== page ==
Oil is important to our skin, there is no doubt about it. Here are the basic facts:
1) Oil or sebum is produced by sebaceous glands from our skin;
2) It waterproofs and lubricates our skins and hair;
3) Oil or sebum is secreted through pores.
Naturally it is important to keep the oil produced by the sebaceous glands balanced, thus our skin become healthy. Unfortunately it is not always easy to get to it, while heightened hormone levels could easily affect the oil production on our skin - that’s also why teenagers often have pimples and some women tend to have oilier skin during parts of their menstrual cycle; while they’re pregnant and in menopause.
It is impossible to stop the secretion of oil from our skin pores but it can be regulated. It’s important to note that oil secretion could be regulated but not be stopped totally, because our skin needs oil, that’s what makes our skin shiny and healthy!
I love using oils, and my skin loves them too! Some people go aghast when I tell them I use oils for my body and my face, when I mention the word “oil”, they think of “grease” and “sticky”. You may think that you have oily skin and putting on oil would make your skin more greasy, so by putting oil on your face, you have tricked your skin to think that “there is sufficient oil on the skin, I don’t need to produce more”! Actually the key factor is whether you are using the right oil for your skin type.
The truth is that - if you have acne prone skin like me - we need linoleic acid. There are studies showing that acne patients have been shown to have low levels of linoleic acid in their skin surface lipids.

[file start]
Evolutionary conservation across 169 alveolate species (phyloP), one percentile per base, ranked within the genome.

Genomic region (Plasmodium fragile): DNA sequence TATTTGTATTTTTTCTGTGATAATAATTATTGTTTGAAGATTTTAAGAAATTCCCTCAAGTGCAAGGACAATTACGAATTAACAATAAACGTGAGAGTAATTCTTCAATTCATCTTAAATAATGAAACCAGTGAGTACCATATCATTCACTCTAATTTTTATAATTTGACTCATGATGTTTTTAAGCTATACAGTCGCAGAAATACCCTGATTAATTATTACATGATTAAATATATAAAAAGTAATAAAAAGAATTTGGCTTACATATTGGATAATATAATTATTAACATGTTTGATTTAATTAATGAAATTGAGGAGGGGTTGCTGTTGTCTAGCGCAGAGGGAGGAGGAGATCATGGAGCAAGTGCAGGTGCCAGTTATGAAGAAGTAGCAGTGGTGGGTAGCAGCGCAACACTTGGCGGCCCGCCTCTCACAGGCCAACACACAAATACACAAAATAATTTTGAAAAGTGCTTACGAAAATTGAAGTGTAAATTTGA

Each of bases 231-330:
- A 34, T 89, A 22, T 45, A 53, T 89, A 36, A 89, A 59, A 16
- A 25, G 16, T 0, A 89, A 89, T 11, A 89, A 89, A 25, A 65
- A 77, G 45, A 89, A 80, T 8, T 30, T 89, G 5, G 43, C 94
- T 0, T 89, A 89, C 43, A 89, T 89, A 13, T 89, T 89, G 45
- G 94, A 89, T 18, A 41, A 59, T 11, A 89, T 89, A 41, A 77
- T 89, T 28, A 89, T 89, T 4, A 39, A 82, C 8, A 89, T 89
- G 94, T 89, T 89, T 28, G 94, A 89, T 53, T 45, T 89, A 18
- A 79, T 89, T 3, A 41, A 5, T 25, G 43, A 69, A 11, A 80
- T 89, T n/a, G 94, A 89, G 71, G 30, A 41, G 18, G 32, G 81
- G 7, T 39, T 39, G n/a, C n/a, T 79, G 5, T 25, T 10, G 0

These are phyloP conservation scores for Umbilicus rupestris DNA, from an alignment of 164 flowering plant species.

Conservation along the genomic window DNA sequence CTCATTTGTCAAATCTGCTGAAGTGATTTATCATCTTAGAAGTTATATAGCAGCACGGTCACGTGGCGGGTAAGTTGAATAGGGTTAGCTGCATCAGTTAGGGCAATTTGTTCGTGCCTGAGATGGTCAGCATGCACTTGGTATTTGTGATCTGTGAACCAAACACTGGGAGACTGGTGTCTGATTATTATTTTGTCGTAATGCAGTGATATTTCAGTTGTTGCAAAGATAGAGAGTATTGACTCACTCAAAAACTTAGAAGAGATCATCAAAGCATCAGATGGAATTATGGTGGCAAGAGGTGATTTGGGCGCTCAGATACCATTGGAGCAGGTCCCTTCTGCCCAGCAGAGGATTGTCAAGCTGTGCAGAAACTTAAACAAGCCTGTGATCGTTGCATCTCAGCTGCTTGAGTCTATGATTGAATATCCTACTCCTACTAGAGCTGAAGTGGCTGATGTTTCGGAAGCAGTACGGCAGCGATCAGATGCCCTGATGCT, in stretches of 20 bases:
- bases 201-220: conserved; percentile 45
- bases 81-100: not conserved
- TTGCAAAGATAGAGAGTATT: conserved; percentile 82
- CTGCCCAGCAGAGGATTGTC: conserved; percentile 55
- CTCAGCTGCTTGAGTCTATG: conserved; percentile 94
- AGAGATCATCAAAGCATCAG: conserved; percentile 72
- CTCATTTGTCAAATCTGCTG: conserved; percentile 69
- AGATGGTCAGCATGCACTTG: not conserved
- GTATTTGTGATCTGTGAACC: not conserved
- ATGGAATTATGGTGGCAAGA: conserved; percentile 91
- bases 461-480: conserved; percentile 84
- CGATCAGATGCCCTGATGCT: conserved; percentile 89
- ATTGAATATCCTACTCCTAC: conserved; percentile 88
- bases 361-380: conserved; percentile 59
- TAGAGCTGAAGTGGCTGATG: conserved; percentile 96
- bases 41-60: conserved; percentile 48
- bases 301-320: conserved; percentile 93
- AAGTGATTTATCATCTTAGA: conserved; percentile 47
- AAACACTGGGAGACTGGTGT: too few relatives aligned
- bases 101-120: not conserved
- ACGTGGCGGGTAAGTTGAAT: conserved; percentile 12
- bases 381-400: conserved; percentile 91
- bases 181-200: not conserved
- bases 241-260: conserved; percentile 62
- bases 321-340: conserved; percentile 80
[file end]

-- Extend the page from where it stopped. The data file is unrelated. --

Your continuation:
Linoleic vs Oleic acid
Fatty acids are the building blocks of oil. The major difference between linoleic and oleic acid is that, we cannot manufacture linoleic acid from our body, we could only get it externally, i.e. via our diet or more effectively getting it from oils; while we could produce oleic acid.
Linoleic acid tends to make oil lighter, meaning it’s smoother and not thick (safflower oil, evening primrose oil and grape seed oil). However, oils with high linoleic acid go off quickly, but the antioxidants in rosehip oil (still high in linoleic acid but low in oleic acid) help keeping it from doing just that. There was one study that showed that a 25% side reduction on microcomedones (baby pimples) by applying linoleic acid to people with mild acne! Even though linoleic acid is still connected to glycerin in oils but our skin have the enzyme to slowly break off this acid.
Oleic acid, on the other hand, makes oils richer, it is extra-occlusive and can seal in moisture really effectively (olive oil, safflower oil, and sweet almond oil). These oils are especially suitable for very dry skin, as they can keep the moist in your skin.
There are no absolute answer to the good and bad of linoleic acid and oleic acid. Our skin needs both of them, the key is to find a good balance. You can see from the table below the % of both acids in some commonly found oils:
If you have acne prone skin, try to avoid the oils with high oleic acid. Safflower oil, evening primrose oil, grape seed oil, and hemp seed oil will work best for you: you get high acne-preventing linoleic acid while keeping the low dose of oleic acid to keep the moist on your skin.
I hope this article gives you confidence in using oil! If you are still not convinced, why not just try it out?! It may work wonders for your skin!
Coming up on how I use oil and how I mix them together for my skin. Stay tune!